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Using Resource Condition Limits to Define Groundwater Management Objectives in the Barossa Valley, South Australia

  • Daniel PierceEmail author
  • Roger Cranswick
  • Megan Hancock Lane
Chapter
  • 19 Downloads
Part of the Global Issues in Water Policy book series (GLOB, volume 24)

Abstract

Groundwater resources are of vital importance to the iconic Barossa Valley wine producing region in South Australia. This case study outlines a new approach to determining water entitlements for a revision of the Water Allocation Plan that regulates the use of groundwater. Resource managers have been engaging stakeholders in a discussion about resource condition limits in newly defined management areas. This approach is becoming more widely adopted and provides greater transparency in linking rates of groundwater extraction to unacceptable impacts on users, including the environment. In this instance, a numerical flow model has been used to estimate the likelihood that a certain level of pumping will result the condition of the system declining in coming decades beyond a certain state as measured by resource condition indicators such as water levels, groundwater discharge to streams and the ingress of higher salinity groundwater. In management areas where the resource is more vulnerable to short term changes in condition, a more responsive management regime is being developed where allocations can vary on an annual basis. This case study presents a useful prototype for more responsive and participatory management for other regions which face the uncertainties of climate change and increased demand due to economic pressures.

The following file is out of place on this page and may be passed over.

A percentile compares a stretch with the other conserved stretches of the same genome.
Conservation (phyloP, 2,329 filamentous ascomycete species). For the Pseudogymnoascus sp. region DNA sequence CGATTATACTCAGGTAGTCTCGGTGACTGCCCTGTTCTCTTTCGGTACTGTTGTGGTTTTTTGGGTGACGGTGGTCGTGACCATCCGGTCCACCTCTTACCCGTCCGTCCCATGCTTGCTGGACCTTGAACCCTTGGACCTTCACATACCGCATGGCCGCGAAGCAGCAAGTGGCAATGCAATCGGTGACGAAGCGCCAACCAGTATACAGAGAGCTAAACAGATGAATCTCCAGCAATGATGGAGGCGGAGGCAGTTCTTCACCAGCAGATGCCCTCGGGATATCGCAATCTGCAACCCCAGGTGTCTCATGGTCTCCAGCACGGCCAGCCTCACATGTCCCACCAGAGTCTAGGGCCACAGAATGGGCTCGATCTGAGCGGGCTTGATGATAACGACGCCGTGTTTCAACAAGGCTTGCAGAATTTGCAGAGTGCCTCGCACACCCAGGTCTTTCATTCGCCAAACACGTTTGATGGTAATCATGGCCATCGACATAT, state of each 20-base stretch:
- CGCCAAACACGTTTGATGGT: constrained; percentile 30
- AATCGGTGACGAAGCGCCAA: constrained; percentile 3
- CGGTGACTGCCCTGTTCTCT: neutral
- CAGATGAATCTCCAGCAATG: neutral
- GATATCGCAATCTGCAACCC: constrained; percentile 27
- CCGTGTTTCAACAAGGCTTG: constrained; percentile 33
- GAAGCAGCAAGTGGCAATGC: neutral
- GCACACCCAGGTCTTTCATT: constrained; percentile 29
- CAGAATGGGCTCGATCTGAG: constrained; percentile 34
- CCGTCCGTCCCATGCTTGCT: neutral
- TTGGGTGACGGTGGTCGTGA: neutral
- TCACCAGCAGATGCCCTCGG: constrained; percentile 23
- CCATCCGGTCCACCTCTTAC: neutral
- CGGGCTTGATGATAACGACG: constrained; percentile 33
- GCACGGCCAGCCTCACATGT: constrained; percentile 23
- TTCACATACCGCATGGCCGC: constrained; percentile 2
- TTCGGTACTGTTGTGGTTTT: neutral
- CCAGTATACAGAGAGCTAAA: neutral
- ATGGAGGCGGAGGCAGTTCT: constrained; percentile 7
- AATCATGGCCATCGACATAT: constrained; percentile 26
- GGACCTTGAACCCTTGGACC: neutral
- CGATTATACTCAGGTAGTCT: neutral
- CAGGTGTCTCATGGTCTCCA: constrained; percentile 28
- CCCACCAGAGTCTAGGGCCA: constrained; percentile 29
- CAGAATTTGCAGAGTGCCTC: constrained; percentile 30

Keywords

Groundwater entitlements Groundwater management Groundwater model Management plan Resource condition Stakeholder consultation 

References

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Copyright information

© Springer Nature Switzerland AG 2020

Authors and Affiliations

  • Daniel Pierce
    • 1
    Email author
  • Roger Cranswick
    • 1
  • Megan Hancock Lane
    • 1
  1. 1.Department for Environment and WaterAdelaideAustralia

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